WHat was the point of an FW. 42

Discussion in 'Aviation' started by B-17engineer, Jan 5, 2008.

  1. B-17engineer

    B-17engineer Active Member

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    Can anyone give me info (Serivice time, armament etc.) on the FW. 42 it definetly was a wierd design
     

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  2. FLYBOYJ

    FLYBOYJ "THE GREAT GAZOO"
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    It was never built...
     
  3. B-17engineer

    B-17engineer Active Member

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    o
    After receiving mostly positive results with his F 19 and F 19a "Ente" (Duck) light transport aircraft, Focke proceeded to design a twin-engined "Ente" (Duck) bomber for the fledgling Luftwaffe in 1931. This aircraft went through several design changes (January 13, 1932 - December 25, 1933), mainly concerning the placement of the front horizontal tail (canard) and the rear vertical tail. The first design placed the forward canard above the fuselage, and there were two fins and rudders mounted on the each wing end, with two more fins along the wing trailing edge outboard of the engine nacelles. Windtunnel tests showed that directional stability was only slightly better with the four fins than a large single vertical fin and rudder. Therefore, the decision was made to go with the single large fin, due to the lower component cost and ease of construction. Also, the forward canard was moved down to the fuselage bottom, thus improving the pilot's view and the forward gunner's field of fire. On all versions, the fuselage was narrow and long, with open MG firing stations in the extreme nose and tail. Two BMW VIu 12 cylinder engines (750 horsepower for takeoff) were mounted beneath each wing, and were provided with a four bladed propeller of 3.8 m (12' 6") in diameter. The landing gear was retractable and the cockpit was located approximately mid-fuselage, with the forward fuselage stepped down in front of the cockpit. A crew of 6 was to man the Fw 42.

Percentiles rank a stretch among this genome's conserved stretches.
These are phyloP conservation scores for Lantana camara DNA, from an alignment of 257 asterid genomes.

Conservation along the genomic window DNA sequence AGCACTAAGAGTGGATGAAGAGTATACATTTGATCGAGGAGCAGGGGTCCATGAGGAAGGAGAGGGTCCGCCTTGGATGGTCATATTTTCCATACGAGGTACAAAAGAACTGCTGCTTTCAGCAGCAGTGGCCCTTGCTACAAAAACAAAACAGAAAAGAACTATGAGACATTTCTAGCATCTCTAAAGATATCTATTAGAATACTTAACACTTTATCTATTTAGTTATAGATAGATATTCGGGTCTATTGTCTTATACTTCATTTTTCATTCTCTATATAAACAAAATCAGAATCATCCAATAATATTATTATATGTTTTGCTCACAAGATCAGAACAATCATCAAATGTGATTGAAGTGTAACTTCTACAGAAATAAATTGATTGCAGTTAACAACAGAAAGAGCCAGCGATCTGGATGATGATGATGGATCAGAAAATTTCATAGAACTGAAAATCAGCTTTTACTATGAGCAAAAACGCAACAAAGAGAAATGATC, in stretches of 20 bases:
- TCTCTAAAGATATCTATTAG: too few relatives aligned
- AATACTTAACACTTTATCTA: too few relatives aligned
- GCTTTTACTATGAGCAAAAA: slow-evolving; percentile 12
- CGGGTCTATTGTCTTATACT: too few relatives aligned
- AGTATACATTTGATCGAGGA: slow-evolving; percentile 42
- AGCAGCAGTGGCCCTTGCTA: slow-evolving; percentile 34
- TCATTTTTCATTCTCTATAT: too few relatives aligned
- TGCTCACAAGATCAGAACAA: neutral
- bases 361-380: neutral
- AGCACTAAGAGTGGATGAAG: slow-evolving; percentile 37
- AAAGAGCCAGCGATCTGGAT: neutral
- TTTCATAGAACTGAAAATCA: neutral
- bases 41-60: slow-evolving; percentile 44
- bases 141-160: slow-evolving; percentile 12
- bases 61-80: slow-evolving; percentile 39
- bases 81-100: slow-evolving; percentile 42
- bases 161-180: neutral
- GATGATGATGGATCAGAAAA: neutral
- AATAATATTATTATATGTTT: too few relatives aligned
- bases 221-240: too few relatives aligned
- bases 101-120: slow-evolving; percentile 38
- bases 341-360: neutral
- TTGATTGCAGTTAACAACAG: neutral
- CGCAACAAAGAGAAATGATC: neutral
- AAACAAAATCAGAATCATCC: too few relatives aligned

A full sized mock-up was built for the Fw 42, which was equipped with MG stations and control units. It was visited by the Russians and/or Japanese, for possible export license or production purchases. Although good results were reported from the windtunnel tests, a construction contract was not issued, so all work ceased on the Fw 42, which would have certainly been one of the most unusual bombers ever constructed.
    As a historical note, almost the entire story of the Fw 42 would have been unknown except for a series of fortuitous events. In 1945, the Fw 42 file was forgotten in the evacuation of a shelter where Focke-Wulf had stored many of their documents. Moments later, this shelter was blown up in an attempt to hide any other data which could not be carried away. When the ruins of this shelter were being cleared 24 years later, Georg Graf zu Dohna, arranged with the excavators to pay attention in case anything of interest was uncovered. Incredibly enough, a file was soon uncovered which contained all the Fw 42 data, including photos and 12 windtunnel reports, and were almost completely undamaged, even though they had lain under the rubble for several decades!


    Focke-Wulf Fw 42 Dimensions Span
    (main wing) Span
    (canard) Length Height
    (overall) Height @
    forward fuselage Height @
    cockpit Wing Area
    (main wing) Wing Area
    (canard)
    25 m
    82' 9.25 m / 10.1 m
    30' 4" / 33' 2" 17.7 m
    58' 1" 4.3 m
    14' 1" 1.65 m
    5' 5" 2.35 m
    7' 9" 108 m²
    1162.5 ft² 15.1 m² / 17.3 m²
    162.5 ft² / 186.2 ft²


    Focke-Wulf Fw 42 Weights Empty Equipped Takeoff Bomb Load
    5600 kg
    12346 lbs 6500 kg
    14330 lbs 8500-9000 kg
    18739-19842 lbs 1000 kg
    2205 lbs


    Focke-Wulf Fw 42 Performances* Max. Speed Cruising Speed Landing Speed Ceiling Range
    300-310 km/h
    186-193 mph 260 km/h
    162 mph 85 km/h
    53 mph 5000-6000 m
    16404'-19685' 1200-1800 km
    746-1118 miles

    * Performance information from two different sources
    are included, as they differ appreciably

    Focke-Wulf Fw 42 Models There are no scale models of the Fw 42


    --------------------------------------------------------------------------------


    The F 19a "Ente" (Duck) light transport aircraft, built in late 1930. Although it had an unblemished flying record, no production orders were recieved, and the only example was used as a test vehicle by the DVL at Berlin-Adlershof until 1939. The forward canard is similar to the first design of the Fw 42.
     
  4. B-17engineer

    B-17engineer Active Member

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    These are more diagrams
     

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  5. Matt308

    Matt308 Glock Perfection
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  6. B-17engineer

    B-17engineer Active Member

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    Thanks Matt
     
  7. DerAdlerIstGelandet

    DerAdlerIstGelandet Der Crew Chief
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    It was never built....

    Most likely it would never have been built anyhow.
     
  8. B-17engineer

    B-17engineer Active Member

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    O it was definetly a wierd design.......
     
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